BUtterfield 8 by John O'Hara

I picked up John O’Hara’s BUtterfield 8 from the free “library” at my therapist’s waiting room. Other potential selections were a series of books for teens with playful puns on classic titles like Bratfest at Tiffany’s or Invasion of the Boy Snatchers, a baseball book by Bill Simmons (he prefers the Boston team), and Jane Smiley’s Thirteen Ways of Looking at the Novel. Certain I would not enjoy a single moment of reading either of the first two and having some concern that a dissection of the novel might conflict with my current interest in summer fun times, I opted for this well-worn, unknown-to-me Penguin Classic. My thoughts? It’s pretty good!

            From various Internet voices, I gathered that a good many people consider this book to be a definitive document of life in the Great Depression in New York City. Having not researched the subject much myself, I say, “Sounds good to me.” It depicts a city still recovering from the chaos of Prohibition (All the men drink highballs, I’m assuming because post-Prohibition whiskey was bad and watering it down was the best way to tolerably get a buzz. Depressing.), one where even the upper crust of society has suffered damage to their economic stability, and those in the lowest rung (mixing metaphors probably) are forced to commodify every part of their lives just to survive—sex work, a precursor to the gig economy. Though, it’s not the shaming, moral fable I expected. Yes, the protagonist Gloria Wandrous’s sexual history and proclivities are a particular point of interest to the story, and of course she ultimately dies in a freak accident while pursuing the affections of a married man, but overall I’d say the story is sympathetic to her plight. The shocking revelation at the end is that Gloria’s family is well-to-do, and she wasn’t really forced into sex work; she just wanted to do it. Also, she is a virulent racist. Lots going on.

            The back cover describes the book as both a “masterpiece” and a “bestseller” in the first sentence—a little desperate to my tastes—but it also makes reference to its movie adaptation: “an Oscar-winning film starring Elizabeth Taylor.” I like movies, so I sought this thing out. After thirty minutes, I was sure I had gotten the gist. Its morals are simplistic, with Gloria’s sex life even more directly tied to her eventual downfall. Elizabeth Taylor was a reasonable choice for the role of Gloria, I guess. However, her then-husband Eddie Fisher (in one of his only two movie acting roles) playing the character Steve, known to book readers as Eddie (Why this change?), is a vacuum of charisma, and somehow the co-lead Laurence Harvey is even worse. He speaks with a deep voice, and as another character politely informs the audience, he is a heel. That’s his character. Also, the film is set in present day 1960 and shot in blinding Metrocolor—odd choices in retrospect. Would not recommend.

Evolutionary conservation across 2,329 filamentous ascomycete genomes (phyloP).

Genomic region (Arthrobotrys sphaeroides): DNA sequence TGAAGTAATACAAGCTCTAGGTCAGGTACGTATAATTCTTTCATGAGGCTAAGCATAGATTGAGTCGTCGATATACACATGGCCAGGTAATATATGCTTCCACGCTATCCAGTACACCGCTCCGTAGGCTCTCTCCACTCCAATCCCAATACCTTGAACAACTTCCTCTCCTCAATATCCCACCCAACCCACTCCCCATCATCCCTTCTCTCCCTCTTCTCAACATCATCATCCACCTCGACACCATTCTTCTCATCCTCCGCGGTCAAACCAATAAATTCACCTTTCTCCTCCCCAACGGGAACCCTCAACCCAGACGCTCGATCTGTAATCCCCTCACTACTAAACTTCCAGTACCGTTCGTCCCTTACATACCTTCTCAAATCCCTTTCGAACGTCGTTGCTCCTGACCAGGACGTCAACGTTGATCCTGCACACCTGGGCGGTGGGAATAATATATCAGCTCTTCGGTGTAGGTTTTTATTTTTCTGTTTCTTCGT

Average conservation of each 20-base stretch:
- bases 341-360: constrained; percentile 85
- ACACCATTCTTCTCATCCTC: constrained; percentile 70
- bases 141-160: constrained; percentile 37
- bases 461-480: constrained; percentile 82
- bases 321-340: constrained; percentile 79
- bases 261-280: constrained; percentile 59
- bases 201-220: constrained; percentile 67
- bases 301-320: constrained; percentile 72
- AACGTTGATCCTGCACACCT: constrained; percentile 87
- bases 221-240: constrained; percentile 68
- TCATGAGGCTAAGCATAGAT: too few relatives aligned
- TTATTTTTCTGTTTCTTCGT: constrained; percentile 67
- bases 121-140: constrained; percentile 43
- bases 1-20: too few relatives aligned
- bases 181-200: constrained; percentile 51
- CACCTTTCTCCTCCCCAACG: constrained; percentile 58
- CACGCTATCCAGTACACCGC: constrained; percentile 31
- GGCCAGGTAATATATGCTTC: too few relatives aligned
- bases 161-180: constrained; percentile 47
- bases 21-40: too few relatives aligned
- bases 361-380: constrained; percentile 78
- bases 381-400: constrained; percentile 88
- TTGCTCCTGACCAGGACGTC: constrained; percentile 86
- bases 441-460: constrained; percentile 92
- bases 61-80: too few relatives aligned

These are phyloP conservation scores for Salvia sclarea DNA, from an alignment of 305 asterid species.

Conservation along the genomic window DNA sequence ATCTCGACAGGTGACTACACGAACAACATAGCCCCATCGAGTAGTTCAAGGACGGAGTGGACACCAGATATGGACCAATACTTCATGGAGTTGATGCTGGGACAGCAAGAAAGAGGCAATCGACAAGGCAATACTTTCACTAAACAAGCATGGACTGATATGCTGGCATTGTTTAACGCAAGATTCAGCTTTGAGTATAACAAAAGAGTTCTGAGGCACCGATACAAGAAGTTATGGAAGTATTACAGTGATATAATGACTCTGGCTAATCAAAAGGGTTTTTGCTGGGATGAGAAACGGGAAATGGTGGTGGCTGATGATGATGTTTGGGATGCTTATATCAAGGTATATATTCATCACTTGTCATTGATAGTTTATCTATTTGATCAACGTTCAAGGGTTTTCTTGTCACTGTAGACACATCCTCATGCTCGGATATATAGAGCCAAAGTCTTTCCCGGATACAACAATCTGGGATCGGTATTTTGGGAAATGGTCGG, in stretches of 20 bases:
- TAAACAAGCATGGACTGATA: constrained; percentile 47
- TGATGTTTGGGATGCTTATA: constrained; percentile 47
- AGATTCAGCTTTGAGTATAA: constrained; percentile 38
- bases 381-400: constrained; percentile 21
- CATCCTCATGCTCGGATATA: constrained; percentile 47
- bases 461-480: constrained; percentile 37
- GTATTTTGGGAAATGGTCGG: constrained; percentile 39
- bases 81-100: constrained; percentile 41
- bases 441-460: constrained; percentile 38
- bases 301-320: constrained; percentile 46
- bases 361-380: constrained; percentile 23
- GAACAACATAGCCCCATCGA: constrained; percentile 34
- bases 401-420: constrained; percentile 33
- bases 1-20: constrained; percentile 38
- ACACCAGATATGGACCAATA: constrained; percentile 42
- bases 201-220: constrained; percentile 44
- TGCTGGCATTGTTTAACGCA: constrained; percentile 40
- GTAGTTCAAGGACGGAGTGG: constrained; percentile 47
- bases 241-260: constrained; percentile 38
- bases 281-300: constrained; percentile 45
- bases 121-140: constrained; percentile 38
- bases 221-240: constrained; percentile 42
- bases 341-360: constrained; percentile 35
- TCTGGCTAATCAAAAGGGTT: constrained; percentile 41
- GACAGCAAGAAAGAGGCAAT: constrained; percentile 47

The Penguin Classics imprint does seem to ensure some measure of quality, whether you’re a fan of Victorian literature, poetry, philosophy, mythology, early contemporary fiction, or Morrissey. (Inexplicably, Morrissey’s Autobiography is a Penguin Classic.) On Amazon, you can purchase a new hardcover edition of this book for $17.31 and a used paperback for as cheap as $4.48—a steal at a free library either way. Other Penguin Classics are similarly priced, even Autobiography by the fascism-adjacent Morrissey which, I remind you, is a legitimate Penguin Classic. These books are best enjoyed in whole, not parsed out in bits and spurts while avoiding eye contact with those sitting across from you, hypothetically, in your therapist’s waiting room. The books are free after all, so take them. But then bring them back or drop them off elsewhere because you probably have enough books, and in the process of de-cluttering an office, only old bills and unread literary journals will beat them to the recycling. —Dusty Freund